The jyoti that becomes visible either as a result of the grace of Sree Seshadri Swamigal or Sree Arunachaleswara is so variegated that no one can say anything precise about a great God who defies description. But it can be categorically asserted as emphasized by Skandapurana that Arunachala offers more vivid experiences of the celestial light or jyoti than any other kshetra.
It would be fitting to conclude this brief narrative on the greatness of Arunachala with two or three fairly recent experiences.
The huge star
Once there was an Akhanda Chandi Homa in the meditation hall (Dhyana Mantapam) at the ashram and Sri Seshadri Swamigal manifesting through Smt. Uma Devi, had told us the previous day that the jyoti would be visible after commencement of the Chandi Homam at about 4-45AM. Exactly at that time, the jyoti appearing ilke a star (of the size of moon) started twinkling slowly and zooming brightly for five to ten minutes from the top centre of the eastern block of the mountain facing the ashram. A sister and a niece of mine witnessed the starry phenomenon along with me.
The Saptha Rishis
During a pradakshina on the western side, I stopped for a while to offer prayers – intently gazing at the mountain peak. What was the wondrous sight? Seven streaks of bright light emerged one after another from the peak – from the bosom of the mountain – and reached the Saptha Rishi Mandala above. We continued our pradakshina. Later in the day we all met in Sri. Muthukumaraswamy’s residence for a brief spell. Although I had kept the remarkable sight of the Rishis to myself, Smt. Uma Devi asked me if I had seen the Saptha Rishis in the form of light! She was not in the group (with us) that did the pradakshina!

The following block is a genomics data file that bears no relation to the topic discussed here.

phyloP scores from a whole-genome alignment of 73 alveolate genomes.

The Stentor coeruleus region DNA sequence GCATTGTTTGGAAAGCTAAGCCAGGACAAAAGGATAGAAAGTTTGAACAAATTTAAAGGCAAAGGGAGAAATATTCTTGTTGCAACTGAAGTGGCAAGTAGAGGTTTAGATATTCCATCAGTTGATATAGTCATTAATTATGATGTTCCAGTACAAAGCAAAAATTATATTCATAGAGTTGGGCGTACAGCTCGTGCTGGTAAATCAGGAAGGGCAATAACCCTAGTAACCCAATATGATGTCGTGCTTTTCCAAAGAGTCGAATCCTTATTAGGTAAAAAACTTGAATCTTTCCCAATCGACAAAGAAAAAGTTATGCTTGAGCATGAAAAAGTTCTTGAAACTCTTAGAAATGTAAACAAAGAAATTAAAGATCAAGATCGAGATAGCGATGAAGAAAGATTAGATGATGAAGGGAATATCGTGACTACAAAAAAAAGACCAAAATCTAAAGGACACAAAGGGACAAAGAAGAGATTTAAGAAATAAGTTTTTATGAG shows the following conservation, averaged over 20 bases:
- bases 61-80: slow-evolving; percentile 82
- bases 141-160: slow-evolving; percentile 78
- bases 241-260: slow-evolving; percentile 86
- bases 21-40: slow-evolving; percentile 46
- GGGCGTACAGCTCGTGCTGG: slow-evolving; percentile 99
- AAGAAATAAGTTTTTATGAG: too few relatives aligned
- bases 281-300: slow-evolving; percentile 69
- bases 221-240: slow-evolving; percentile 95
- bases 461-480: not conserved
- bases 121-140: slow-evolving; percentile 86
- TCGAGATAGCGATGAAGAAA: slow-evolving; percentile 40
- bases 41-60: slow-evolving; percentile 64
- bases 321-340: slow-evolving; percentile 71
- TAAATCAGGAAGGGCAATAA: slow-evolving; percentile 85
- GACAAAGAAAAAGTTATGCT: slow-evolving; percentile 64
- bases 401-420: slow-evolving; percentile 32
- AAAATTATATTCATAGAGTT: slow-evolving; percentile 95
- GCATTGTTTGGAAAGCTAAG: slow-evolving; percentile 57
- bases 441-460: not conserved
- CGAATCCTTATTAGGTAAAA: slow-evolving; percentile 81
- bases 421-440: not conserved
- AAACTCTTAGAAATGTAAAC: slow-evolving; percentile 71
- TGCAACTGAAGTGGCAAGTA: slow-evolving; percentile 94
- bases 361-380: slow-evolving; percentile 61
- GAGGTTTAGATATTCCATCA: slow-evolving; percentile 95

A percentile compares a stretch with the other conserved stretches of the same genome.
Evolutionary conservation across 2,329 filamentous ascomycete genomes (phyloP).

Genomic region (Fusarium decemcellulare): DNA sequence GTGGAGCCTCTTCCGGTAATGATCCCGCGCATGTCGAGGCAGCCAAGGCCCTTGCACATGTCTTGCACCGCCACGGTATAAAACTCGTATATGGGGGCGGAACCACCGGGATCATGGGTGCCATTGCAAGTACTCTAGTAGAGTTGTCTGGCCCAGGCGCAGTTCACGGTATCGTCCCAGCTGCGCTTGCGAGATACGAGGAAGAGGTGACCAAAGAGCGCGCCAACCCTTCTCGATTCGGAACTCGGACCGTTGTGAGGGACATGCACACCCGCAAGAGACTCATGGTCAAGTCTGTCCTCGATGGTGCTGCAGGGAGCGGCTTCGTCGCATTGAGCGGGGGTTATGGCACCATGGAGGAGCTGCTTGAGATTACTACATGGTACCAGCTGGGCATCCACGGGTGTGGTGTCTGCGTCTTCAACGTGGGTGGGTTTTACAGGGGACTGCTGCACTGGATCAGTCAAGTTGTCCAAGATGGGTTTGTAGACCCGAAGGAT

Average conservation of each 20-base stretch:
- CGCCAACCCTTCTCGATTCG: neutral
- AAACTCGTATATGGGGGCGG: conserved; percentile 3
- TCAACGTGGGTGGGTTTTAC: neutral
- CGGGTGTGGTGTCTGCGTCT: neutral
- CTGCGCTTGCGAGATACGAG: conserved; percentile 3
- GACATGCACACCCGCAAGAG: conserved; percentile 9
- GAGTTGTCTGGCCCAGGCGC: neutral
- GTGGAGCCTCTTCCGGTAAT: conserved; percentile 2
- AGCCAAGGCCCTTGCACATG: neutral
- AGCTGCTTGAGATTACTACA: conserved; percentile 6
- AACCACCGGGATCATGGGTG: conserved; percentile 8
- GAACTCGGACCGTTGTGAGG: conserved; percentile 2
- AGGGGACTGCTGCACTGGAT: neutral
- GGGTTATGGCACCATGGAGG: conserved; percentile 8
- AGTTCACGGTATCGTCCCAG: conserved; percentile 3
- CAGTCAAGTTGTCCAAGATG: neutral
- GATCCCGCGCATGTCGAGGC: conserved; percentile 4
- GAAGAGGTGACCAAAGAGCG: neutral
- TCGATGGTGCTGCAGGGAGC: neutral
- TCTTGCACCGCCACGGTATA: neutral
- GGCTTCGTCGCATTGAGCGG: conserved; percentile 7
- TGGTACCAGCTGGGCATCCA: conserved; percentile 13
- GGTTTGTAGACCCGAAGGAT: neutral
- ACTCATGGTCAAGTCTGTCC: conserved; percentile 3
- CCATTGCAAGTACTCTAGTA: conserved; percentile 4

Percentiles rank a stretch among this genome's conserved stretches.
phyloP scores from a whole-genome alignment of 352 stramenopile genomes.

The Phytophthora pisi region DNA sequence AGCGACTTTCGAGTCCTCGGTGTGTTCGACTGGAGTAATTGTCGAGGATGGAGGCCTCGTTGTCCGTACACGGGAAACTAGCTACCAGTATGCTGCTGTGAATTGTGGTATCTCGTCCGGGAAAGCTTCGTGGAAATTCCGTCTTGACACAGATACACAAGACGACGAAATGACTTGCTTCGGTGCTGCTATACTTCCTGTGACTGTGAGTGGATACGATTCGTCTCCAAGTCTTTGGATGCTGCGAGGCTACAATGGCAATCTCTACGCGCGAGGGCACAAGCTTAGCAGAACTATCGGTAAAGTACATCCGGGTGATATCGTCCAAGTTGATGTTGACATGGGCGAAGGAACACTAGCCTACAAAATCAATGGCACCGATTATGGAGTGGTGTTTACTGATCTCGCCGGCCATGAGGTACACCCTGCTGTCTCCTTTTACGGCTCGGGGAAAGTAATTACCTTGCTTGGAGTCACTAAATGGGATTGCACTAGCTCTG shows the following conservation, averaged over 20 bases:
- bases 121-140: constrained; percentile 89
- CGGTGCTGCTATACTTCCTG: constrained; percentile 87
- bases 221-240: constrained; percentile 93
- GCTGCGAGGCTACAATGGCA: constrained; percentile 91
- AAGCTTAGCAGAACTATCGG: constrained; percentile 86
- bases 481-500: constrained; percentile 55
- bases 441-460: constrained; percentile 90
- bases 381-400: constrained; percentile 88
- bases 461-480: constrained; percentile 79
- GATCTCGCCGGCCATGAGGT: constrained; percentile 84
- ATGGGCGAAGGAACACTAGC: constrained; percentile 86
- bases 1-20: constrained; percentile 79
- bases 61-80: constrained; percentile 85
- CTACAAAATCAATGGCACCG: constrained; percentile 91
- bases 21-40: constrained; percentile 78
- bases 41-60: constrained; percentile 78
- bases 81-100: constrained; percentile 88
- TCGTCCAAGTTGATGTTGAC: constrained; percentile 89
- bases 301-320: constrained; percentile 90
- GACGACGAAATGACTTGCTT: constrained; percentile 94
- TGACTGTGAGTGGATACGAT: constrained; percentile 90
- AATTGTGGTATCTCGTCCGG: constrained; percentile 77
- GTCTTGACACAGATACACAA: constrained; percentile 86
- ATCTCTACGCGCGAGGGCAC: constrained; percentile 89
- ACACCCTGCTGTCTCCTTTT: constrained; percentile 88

The Aurora of Arunachala
Perhaps the most spectacular of the jyoti phenomena is the aurora of Arunachaleswara emerging from the top of the mountain in a fantastic cluster of rays beaming to great heights on all directions. This was visible once on the eve of our pradakshina from Sree Sehadri Swamigal’s ashram as the starting point of pradakshina. What is significant is the same aurora in miniature form is sometimes also visible from the top of the jyotirlinga in Arunachaleswara temple!
Arunrchaleswara holds more in his bosom than we know and there is more in the mountain than meets the eye! If those who undertake a pradakshina or worship of Arunachaleswara or those who seek refuge in their chosen Sadgurus or those who get a glimpse of the greatness of Arunachala through these introductory articles based on the legendary authority of Skandapurana, happen to come face to face with the celestial jyoti, I verily believe that the light I have sought to throw on the greatness and aurora of Arunachala will not be in vain.
Let Sri Arunachaleswara and Sree Apeeta Kuchamba dwell prominently in the heart of all devotees and let the Rishis, Saints and Sadgurus en-kindle their aspirations!
-Om tat sat-
Prayer to Sree Seshadri Swamigal:
Karunaasaagaram Shaantam Arunachalavaasinam
Sri Seshadri Gurum Vande Brahmibhutam Taponidhim.